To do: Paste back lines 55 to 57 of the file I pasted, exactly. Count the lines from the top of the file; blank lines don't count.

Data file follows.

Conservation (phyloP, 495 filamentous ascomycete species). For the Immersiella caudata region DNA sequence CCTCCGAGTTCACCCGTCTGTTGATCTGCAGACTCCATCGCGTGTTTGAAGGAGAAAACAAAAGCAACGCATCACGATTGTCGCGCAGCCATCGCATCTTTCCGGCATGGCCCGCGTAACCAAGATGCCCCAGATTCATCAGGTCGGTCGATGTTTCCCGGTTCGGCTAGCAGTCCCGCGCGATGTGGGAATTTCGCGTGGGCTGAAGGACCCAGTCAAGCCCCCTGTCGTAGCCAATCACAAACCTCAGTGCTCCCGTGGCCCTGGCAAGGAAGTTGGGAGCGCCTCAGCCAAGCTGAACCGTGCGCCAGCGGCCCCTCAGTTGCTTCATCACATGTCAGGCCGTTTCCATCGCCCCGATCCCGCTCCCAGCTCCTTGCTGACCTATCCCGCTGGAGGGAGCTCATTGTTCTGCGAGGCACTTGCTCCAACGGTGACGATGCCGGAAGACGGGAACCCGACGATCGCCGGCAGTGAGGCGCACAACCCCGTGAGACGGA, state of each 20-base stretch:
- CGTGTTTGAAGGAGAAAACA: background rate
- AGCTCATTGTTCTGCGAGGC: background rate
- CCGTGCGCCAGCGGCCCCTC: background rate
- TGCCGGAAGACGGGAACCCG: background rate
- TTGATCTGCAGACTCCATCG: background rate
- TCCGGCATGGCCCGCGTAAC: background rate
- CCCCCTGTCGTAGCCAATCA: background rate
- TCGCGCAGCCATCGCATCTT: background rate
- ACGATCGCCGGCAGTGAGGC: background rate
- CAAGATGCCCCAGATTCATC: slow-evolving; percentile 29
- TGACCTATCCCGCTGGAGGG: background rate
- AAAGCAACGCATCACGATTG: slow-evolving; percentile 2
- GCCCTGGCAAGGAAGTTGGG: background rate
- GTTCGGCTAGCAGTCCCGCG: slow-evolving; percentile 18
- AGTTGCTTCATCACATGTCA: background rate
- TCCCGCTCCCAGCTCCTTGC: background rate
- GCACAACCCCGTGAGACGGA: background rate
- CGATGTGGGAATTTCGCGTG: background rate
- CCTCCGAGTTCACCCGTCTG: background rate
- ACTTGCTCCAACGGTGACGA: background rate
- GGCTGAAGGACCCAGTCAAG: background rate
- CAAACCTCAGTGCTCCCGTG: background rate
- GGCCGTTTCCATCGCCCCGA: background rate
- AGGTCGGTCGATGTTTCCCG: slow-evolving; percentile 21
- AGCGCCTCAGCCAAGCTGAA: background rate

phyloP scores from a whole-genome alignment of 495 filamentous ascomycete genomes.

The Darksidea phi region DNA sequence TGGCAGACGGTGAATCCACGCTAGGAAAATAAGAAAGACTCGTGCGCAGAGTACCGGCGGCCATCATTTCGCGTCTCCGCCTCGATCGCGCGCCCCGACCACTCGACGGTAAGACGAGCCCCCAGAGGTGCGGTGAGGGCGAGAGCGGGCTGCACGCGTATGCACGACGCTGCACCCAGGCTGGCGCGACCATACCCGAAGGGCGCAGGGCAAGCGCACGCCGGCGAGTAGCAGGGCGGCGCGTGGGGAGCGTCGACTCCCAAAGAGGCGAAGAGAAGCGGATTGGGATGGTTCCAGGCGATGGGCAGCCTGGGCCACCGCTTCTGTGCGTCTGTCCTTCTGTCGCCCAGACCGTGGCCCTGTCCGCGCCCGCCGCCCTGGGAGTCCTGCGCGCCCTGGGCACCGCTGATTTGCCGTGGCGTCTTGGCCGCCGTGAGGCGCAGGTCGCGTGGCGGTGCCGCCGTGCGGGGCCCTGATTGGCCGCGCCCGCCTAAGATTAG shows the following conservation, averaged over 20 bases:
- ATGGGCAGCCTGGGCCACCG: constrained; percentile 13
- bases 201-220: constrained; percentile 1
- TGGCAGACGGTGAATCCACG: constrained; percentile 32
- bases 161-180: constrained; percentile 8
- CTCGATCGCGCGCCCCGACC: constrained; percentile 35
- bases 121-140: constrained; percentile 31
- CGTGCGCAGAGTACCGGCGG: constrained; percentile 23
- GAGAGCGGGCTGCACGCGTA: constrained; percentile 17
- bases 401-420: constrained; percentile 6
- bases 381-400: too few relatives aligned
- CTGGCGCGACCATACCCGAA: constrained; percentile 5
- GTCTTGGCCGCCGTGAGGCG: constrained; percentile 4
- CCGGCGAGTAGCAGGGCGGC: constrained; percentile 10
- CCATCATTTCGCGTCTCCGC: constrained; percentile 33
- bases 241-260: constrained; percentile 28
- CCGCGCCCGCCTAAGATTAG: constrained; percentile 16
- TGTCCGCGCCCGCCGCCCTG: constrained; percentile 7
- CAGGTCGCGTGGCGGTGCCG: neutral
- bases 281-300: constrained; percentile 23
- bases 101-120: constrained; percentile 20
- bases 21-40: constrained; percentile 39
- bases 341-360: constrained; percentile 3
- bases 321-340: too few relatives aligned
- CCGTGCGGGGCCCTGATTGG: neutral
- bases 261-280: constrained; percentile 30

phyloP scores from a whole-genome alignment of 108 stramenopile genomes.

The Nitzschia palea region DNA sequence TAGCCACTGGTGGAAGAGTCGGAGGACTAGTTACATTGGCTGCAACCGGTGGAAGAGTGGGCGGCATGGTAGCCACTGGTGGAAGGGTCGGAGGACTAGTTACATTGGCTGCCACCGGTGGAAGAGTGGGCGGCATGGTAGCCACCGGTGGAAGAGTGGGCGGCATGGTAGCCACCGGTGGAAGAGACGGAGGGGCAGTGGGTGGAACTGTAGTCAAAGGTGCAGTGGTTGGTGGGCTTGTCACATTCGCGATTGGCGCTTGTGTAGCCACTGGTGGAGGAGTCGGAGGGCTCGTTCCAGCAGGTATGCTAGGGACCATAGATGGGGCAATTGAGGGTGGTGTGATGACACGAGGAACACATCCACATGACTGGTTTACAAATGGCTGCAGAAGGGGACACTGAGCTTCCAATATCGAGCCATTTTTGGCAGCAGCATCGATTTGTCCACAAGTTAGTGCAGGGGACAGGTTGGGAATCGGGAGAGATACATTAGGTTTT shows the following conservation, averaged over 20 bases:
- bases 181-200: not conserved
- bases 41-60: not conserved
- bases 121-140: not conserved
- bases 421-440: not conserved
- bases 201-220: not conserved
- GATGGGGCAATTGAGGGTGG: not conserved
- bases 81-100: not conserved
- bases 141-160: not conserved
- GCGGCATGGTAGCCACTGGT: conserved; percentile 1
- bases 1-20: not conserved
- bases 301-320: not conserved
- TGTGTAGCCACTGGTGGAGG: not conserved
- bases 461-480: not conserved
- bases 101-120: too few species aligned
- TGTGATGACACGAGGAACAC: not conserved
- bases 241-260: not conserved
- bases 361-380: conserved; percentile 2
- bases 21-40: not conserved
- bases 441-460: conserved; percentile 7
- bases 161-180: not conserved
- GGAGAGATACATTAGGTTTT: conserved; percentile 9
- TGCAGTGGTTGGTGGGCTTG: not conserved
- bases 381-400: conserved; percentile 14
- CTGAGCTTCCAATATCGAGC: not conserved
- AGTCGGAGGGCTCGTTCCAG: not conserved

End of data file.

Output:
The Nitzschia palea region DNA sequence TAGCCACTGGTGGAAGAGTCGGAGGACTAGTTACATTGGCTGCAACCGGTGGAAGAGTGGGCGGCATGGTAGCCACTGGTGGAAGGGTCGGAGGACTAGTTACATTGGCTGCCACCGGTGGAAGAGTGGGCGGCATGGTAGCCACCGGTGGAAGAGTGGGCGGCATGGTAGCCACCGGTGGAAGAGACGGAGGGGCAGTGGGTGGAACTGTAGTCAAAGGTGCAGTGGTTGGTGGGCTTGTCACATTCGCGATTGGCGCTTGTGTAGCCACTGGTGGAGGAGTCGGAGGGCTCGTTCCAGCAGGTATGCTAGGGACCATAGATGGGGCAATTGAGGGTGGTGTGATGACACGAGGAACACATCCACATGACTGGTTTACAAATGGCTGCAGAAGGGGACACTGAGCTTCCAATATCGAGCCATTTTTGGCAGCAGCATCGATTTGTCCACAAGTTAGTGCAGGGGACAGGTTGGGAATCGGGAGAGATACATTAGGTTTT shows the following conservation, averaged over 20 bases:
- bases 181-200: not conserved
- bases 41-60: not conserved